I arrived in Zurich with a couple of days to kill. Plans had changed. Instead of meeting the family in Lisbon I would meet them in the Zurich airport and then we would all fly to Lisbon together. Upon exiting the airport I had the choice to take a taxi into town or ride the train. All my life I'd heard stories of the efficiency of Swiss trains, so the decision was easy. I puzzled through the German instructions, bought a ticket and before I knew it I was on a very clean, very on-time train heading into Zurich. The trip was short, but I had the chance to speak with a fellow traveler who was on his way home, somewhere in the French speaking areas of Switzerland. He had been in Italy and confided in me that after six months of travel he was ready for a little down time. I can understand, I've been away from home for six out of the last twelve months. Twelve out of the last twenty four. I love to travel, but after a while I too feel the pull of home.
The Zurich train station was large, busy and just far enough from my hotel that I needed a taxi. While I re-arranged my bags I caught the eye of a young swiss girl. She was probably 18 months old and stared at me for a very long time. Eventually, much to her parent's surprise, she decided I was OK and ran up to my leg, grabbed it and made the universal toddler noise of delight.
Zurich is quiet. Well mostly quiet. At 7am most mornings all the church bells would ring at once, a loud cacophony that would wake me no matter how soundly I was sleeping. I never determined a pattern, but some mornings were quiet and some started with a blast of bells. Other than that, the streets were quiet, the people were quiet and the weather was quiet and grey with an occasional cold wind blowing off the lake. Snow was in the mountains but I was told it would be at least another month before any serious snow would accumulate in the city. Zurich is expensive. Really expensive. I looked at a few online indexes and Zurich was always in the top 10. I attribute it to the bankers, they were everywhere and just like any other commodity, money follows the rules of supply and demand. I talked to a few of the locals and they attribute it to taxes, which I guess are very high. The hotel seemed empty, but the rates were very high. The restaurants were all empty but everything cost two or four times more than what I am used to. I was on my own but at least my wallet felt like my family was with me.
One of the restaurants I went to was in a very old meeting hall, built in 1348. I was one of three tables, the other two were bankers in quiet lunch meetings. In Zurich I quickly learned to spot the bankers by their clothes and demeanor. The waiter was middle aged and wore a permanent frown. He took his food very seriously. I ate a quiet lunch, pondered the solutions to problems at work and watched as the two other tables left. One of the bankers, to my great surprise, walked out with a dog that had been under his table. I finished up my lunch in total silence, alone with the frowning waiter. As I was paying, I asked him what the typical tip was in Zurich. "You don't have to tip anything, nothing at all," he frowned. I pressed a little further and he admitted that five maybe ten percent would be the most anyone would ever tip him. I gave him a nice tip and his demeanor changed. He smiled. He spoke with enthusiasm. We had a nice conversation as he walked me out of the restaurant. He told me about his plans for the day, what he was going to do when he got home and what he expected to happen in the restaurant later that night. The floodgates had opened. I got the impression that he was speaking the truth, he hardly ever got a tip. What is it with those bankers?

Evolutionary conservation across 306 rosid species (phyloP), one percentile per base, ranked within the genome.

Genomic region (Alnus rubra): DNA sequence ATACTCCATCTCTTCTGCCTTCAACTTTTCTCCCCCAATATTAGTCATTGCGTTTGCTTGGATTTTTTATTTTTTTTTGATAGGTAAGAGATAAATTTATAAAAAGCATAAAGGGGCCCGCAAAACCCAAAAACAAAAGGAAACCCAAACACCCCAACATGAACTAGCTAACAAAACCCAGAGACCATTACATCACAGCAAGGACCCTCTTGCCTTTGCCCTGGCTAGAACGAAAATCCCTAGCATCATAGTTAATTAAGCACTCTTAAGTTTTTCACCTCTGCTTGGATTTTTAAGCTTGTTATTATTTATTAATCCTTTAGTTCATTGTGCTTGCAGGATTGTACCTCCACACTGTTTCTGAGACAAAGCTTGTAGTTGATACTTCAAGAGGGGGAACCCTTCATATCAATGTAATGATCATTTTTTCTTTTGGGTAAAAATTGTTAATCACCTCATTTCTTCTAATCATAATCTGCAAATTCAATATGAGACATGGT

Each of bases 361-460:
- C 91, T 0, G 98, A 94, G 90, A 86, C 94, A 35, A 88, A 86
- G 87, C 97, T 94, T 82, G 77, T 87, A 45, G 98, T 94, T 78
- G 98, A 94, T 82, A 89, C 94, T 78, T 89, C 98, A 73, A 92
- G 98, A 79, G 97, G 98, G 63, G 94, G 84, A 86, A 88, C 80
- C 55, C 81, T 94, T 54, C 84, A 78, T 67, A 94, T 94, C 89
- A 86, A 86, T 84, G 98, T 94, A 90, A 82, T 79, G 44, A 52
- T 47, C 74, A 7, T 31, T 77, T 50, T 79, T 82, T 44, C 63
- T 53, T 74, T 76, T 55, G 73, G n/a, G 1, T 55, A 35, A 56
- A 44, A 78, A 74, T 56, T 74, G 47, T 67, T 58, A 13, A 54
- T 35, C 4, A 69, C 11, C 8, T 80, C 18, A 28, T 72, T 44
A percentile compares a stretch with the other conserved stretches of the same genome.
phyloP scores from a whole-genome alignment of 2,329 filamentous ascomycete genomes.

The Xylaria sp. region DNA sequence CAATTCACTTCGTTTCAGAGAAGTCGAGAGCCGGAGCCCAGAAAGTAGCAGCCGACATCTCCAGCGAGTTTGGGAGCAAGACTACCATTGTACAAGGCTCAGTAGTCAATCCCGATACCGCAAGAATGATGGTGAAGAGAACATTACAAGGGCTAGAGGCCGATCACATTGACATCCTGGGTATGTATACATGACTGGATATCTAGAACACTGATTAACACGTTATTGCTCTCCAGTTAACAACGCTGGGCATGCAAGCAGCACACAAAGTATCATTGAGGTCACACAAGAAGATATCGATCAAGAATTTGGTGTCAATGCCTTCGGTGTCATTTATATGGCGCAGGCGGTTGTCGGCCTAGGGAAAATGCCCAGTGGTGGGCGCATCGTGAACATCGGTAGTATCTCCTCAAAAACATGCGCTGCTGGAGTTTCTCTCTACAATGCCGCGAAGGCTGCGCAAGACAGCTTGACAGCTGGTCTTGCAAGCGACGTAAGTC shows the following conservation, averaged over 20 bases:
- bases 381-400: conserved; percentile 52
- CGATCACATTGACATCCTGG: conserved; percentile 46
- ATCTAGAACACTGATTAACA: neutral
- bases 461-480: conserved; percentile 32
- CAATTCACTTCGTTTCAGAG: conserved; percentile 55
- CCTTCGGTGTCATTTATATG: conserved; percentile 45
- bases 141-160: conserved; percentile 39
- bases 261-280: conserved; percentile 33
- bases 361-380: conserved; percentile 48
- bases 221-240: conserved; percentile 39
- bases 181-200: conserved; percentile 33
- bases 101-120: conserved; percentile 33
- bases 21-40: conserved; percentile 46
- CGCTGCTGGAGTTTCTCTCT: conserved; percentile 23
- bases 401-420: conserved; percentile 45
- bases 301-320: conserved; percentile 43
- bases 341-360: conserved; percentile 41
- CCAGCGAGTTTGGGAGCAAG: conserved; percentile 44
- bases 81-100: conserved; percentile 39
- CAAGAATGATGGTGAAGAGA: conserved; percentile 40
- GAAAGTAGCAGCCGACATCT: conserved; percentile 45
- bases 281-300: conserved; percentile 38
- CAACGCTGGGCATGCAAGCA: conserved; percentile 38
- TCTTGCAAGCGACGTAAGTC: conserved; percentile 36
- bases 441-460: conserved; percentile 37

On the last night of my stay I went downstairs to the hotel restaurant and was quickly intercepted by the hotel staff, "Oh no, you can't go in there tonight. Would you come sit in this room instead?" The dining room door was closed and I could hear strange noises. Was it singing? Maybe synchronized grunting of some sort, followed by applause. During dinner I asked one of the waiters to explain and learned that in Zurich they have 'History Clubs'. These are very old organizations and each one picks a banquet hall to be their own. In fact this hotel had been built and later re-built to the exact specifications of their resident history club, to ensure the rooms would give good service for their needs. I learned there is a rival club across the river in the restaurant I had eaten lunch. The clubs have four meetings per year, some of which require traditional dress, some of which require eating lots of different fish parts, and some of which require singing or grunting of some kind. I didn't fully understand it and I had to work very hard not to say anything flippant because it was quite clear that the waiter took the event extremely seriously and I got the impression that it is a very important part of Zurich culture.
The next day I took an early taxi to the Zurich airport, checked in and waited for my family at the top of the escalator leading out of passport control. I had about an hour to wait so I played a game of trying to guess the nationality of the people coming out. I was especially curious to see if I could recognize Americans by sight when the flight from the US arrived, so I examined each person as they came up. Nope. Nope. Nope. Maybe? Nope. Just as I was starting to lose confidence, a huge stream of Americans and then, to my great delight, my family emerged, bleary eyed and blinking into the light.
Click here for pictures from the trip.